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Franco Battiato - Clic CD (album) cover

CLIC

Franco Battiato

 

Rock Progressivo Italiano

3.58 | 38 ratings

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Sean Trane
Special Collaborator
Prog Folk
3 stars With this fourth album, FC takes things again a bit too far, this time in the hermetic direction. Exactly how can one veer from such perfec tion with his previous Aries album, to such impenetrable goo apposed on this slice of wax is beyond me. If I am a little harsh on this album, it is because of the contrast between the two, but also the many common points with its predecessor. This album will be the last one that can be attributed to his "group" as with following albums, both mainstays from Fetus, Mocchetti (guitars in general) and D'Adda will have left Battiato.

The best way to describe such an album would be an Ambient-Free-RIO, continuing the work started in the previous Ariès, indeed pushing it further, but in some ways making much less sense in terms of beauty of the music. The opening Memoria track has a superb jazz-rock & Riley (pardon the pun) electric piano part, but instead of capitalizing on it, Battiato veers into an improvised free jazz with No U Turn before returning to electric piano to end the piece, Its acoustic version occupies Mercato Degli Dei. On the flipside, the communist Propriedad Prohibida sounds like an excellent Tangerine Dream track, with the full works and a few discreet acoustic instruments to top it all off.

On the down side, Franco just imitates his previous great album and he seems to link senselessly parts of music together, gluing them arbitrarily (U Turn). There are moments that are relatively dumb and cringesome, like Rien Ne Va Plus or the extremely faint Cantiere or the dumb baroque collage pastiche of the closing track.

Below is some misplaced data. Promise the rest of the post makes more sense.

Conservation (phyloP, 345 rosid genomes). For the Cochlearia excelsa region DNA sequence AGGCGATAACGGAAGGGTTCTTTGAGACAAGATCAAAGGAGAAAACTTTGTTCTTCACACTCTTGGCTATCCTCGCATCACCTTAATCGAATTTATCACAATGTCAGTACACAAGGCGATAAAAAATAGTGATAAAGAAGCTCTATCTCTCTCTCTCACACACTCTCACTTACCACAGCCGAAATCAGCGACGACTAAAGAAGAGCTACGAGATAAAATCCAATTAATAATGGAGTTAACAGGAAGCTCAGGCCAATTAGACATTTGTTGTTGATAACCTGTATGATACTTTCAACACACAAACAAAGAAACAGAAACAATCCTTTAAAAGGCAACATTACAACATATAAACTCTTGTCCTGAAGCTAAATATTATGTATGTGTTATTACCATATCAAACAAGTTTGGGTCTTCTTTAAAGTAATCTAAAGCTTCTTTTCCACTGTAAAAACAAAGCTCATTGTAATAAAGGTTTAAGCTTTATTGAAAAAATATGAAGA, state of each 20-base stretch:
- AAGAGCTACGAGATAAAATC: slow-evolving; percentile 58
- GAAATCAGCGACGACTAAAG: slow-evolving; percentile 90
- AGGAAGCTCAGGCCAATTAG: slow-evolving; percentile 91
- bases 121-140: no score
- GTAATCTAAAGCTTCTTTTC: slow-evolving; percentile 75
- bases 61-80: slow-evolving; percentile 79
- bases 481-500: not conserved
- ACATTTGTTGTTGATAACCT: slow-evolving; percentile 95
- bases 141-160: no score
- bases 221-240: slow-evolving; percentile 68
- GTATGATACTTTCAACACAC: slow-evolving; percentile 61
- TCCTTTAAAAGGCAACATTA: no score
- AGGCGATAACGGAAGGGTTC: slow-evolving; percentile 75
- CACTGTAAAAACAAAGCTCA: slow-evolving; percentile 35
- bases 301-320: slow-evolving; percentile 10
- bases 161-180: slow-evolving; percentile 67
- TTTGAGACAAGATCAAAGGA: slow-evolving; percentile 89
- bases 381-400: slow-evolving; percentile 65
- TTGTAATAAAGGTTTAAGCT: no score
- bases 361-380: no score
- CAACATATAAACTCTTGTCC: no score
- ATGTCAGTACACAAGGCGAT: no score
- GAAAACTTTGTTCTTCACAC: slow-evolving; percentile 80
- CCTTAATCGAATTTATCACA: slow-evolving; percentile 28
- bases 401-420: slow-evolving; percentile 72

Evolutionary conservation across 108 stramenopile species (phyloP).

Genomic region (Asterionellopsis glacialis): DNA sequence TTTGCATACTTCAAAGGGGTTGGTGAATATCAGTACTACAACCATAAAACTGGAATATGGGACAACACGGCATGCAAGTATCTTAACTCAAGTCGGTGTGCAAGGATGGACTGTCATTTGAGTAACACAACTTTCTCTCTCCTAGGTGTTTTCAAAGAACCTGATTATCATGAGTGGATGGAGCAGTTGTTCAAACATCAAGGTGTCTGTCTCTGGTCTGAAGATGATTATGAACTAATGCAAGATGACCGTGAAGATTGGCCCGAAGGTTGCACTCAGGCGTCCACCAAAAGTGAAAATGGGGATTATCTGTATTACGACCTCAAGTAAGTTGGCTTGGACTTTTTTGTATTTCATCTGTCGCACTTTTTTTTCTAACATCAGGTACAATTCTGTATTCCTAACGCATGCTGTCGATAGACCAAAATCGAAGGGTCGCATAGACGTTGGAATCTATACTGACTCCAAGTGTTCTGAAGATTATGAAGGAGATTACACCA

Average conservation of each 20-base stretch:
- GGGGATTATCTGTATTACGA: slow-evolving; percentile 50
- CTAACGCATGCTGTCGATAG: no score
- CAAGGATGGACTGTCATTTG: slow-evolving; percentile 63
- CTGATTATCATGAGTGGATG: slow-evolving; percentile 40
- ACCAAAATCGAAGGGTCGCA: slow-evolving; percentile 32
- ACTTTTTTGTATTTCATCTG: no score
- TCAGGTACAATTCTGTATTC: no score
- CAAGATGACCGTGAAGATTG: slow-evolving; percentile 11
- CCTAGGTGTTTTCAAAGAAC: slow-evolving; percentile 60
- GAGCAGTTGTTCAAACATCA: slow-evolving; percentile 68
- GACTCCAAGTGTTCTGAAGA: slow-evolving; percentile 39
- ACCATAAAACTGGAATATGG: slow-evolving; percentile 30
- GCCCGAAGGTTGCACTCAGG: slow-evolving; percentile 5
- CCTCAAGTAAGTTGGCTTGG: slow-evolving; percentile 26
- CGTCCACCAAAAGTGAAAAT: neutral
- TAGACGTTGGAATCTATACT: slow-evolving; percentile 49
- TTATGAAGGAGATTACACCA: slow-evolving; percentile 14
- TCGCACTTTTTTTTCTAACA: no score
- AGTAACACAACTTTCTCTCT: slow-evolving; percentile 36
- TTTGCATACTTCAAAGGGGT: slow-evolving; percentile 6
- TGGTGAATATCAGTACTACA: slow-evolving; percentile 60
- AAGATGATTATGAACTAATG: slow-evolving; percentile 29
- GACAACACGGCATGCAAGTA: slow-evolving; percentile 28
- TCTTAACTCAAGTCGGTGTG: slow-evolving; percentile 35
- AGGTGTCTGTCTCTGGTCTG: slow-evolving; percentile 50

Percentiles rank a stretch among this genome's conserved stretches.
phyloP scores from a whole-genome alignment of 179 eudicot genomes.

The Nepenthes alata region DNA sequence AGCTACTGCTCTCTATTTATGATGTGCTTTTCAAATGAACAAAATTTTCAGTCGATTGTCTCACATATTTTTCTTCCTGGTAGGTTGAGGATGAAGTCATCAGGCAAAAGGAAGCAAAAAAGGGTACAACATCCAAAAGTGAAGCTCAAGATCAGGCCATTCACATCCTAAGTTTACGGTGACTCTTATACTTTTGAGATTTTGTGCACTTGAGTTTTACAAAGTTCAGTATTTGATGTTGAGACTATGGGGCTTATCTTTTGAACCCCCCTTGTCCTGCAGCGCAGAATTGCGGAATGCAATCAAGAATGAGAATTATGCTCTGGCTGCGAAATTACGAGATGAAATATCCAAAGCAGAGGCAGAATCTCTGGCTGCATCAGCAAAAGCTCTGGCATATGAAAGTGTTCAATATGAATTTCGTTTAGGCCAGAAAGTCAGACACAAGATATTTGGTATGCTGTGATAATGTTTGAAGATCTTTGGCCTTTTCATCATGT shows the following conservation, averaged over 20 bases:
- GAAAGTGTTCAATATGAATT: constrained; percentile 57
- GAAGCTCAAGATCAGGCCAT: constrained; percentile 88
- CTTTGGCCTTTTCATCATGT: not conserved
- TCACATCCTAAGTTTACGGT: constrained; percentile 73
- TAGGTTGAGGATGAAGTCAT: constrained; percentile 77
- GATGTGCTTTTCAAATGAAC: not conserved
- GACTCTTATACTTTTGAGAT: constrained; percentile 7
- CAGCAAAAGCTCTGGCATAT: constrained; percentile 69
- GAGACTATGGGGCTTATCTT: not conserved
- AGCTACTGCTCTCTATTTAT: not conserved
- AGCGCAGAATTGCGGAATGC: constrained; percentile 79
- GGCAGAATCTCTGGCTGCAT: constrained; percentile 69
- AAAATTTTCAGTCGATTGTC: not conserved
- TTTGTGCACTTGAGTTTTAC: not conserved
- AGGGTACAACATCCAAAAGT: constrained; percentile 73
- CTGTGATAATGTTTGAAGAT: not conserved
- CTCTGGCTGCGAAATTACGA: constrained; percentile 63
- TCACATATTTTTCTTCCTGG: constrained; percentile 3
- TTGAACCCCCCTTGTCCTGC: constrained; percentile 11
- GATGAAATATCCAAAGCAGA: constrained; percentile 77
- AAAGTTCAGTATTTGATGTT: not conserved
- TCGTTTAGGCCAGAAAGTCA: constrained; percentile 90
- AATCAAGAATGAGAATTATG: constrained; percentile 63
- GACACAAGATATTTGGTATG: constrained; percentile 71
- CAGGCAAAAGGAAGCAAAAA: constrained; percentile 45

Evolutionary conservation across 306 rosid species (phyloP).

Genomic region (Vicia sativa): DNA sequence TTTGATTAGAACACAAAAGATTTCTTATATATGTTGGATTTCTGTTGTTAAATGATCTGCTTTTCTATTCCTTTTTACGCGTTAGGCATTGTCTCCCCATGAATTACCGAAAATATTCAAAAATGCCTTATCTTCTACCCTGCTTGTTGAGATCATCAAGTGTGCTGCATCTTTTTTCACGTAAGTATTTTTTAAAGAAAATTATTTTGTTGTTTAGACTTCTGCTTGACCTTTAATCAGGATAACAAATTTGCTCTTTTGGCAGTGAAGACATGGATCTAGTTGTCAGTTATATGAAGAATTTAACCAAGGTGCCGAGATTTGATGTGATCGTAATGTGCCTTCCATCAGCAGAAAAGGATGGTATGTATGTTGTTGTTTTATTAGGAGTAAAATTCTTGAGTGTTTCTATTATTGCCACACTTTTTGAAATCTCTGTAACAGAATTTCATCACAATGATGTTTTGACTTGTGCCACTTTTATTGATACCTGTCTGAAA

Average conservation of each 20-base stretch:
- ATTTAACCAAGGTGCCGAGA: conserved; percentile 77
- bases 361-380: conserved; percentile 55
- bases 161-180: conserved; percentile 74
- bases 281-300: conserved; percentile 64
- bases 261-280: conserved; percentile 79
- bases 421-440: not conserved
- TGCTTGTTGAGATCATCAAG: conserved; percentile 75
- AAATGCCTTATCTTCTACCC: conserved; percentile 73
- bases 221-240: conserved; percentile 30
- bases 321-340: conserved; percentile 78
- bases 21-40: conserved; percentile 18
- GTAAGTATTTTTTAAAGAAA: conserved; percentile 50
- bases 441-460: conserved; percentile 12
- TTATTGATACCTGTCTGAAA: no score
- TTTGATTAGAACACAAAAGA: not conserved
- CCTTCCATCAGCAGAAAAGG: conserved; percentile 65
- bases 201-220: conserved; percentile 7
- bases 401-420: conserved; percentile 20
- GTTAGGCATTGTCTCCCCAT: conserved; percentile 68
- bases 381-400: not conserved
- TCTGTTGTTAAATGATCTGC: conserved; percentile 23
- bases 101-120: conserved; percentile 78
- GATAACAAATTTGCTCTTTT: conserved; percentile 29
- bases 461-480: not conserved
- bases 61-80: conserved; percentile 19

Starting with this album, but really taking off with the next album, Battiato will venture further in minimalism for the next few years, really expanding on what mentor Terry Riley did and will produce a string of hermetic album (who will wait a few more years before I'll see fit to review), before counter-plunging 180° into ugly pop crap in the 80's, therefore effectively always casting a shadow on the man's real aesthetics. In the meantime Clic simply didn't with me, and I can only urge you to start chronologically backwards from the Aries album towards the debut album. While still quite good per se, this one is only for minimalist freaks.

Sean Trane | 3/5 |

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